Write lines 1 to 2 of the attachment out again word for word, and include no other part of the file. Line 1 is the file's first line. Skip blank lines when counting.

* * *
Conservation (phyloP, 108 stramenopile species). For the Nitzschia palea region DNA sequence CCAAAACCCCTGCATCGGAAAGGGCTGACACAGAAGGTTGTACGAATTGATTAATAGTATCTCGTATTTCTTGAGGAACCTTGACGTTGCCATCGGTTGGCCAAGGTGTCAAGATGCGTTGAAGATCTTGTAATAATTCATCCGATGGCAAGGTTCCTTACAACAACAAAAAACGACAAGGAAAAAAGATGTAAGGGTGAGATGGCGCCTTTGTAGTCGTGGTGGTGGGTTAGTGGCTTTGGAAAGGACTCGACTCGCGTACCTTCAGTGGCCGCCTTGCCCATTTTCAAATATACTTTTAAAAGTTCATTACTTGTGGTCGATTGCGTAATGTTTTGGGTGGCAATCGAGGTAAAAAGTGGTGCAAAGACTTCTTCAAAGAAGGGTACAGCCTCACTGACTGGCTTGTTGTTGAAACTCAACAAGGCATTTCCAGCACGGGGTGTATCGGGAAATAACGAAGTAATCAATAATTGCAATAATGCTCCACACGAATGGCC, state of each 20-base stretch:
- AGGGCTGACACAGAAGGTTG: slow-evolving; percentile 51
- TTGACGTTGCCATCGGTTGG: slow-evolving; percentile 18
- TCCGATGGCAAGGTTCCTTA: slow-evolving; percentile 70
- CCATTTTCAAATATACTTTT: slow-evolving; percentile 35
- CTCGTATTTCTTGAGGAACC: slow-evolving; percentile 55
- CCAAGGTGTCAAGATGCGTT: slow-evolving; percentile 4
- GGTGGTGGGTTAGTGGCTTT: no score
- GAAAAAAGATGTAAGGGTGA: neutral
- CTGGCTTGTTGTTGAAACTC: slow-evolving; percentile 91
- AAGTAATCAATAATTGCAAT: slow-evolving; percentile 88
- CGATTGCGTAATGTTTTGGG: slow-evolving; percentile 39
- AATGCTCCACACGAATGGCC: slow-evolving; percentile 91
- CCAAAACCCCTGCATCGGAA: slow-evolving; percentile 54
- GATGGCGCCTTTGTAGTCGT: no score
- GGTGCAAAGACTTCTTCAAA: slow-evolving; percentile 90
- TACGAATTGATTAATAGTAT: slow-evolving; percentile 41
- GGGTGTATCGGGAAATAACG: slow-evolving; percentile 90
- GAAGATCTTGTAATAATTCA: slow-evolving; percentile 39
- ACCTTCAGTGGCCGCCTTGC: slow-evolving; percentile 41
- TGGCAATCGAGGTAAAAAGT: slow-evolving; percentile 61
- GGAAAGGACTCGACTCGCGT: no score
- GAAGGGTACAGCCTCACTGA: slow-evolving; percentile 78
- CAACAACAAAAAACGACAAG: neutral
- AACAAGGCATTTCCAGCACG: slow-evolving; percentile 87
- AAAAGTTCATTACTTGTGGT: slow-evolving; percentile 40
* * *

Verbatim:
Conservation (phyloP, 108 stramenopile species). For the Nitzschia palea region DNA sequence CCAAAACCCCTGCATCGGAAAGGGCTGACACAGAAGGTTGTACGAATTGATTAATAGTATCTCGTATTTCTTGAGGAACCTTGACGTTGCCATCGGTTGGCCAAGGTGTCAAGATGCGTTGAAGATCTTGTAATAATTCATCCGATGGCAAGGTTCCTTACAACAACAAAAAACGACAAGGAAAAAAGATGTAAGGGTGAGATGGCGCCTTTGTAGTCGTGGTGGTGGGTTAGTGGCTTTGGAAAGGACTCGACTCGCGTACCTTCAGTGGCCGCCTTGCCCATTTTCAAATATACTTTTAAAAGTTCATTACTTGTGGTCGATTGCGTAATGTTTTGGGTGGCAATCGAGGTAAAAAGTGGTGCAAAGACTTCTTCAAAGAAGGGTACAGCCTCACTGACTGGCTTGTTGTTGAAACTCAACAAGGCATTTCCAGCACGGGGTGTATCGGGAAATAACGAAGTAATCAATAATTGCAATAATGCTCCACACGAATGGCC, state of each 20-base stretch:
- AGGGCTGACACAGAAGGTTG: slow-evolving; percentile 51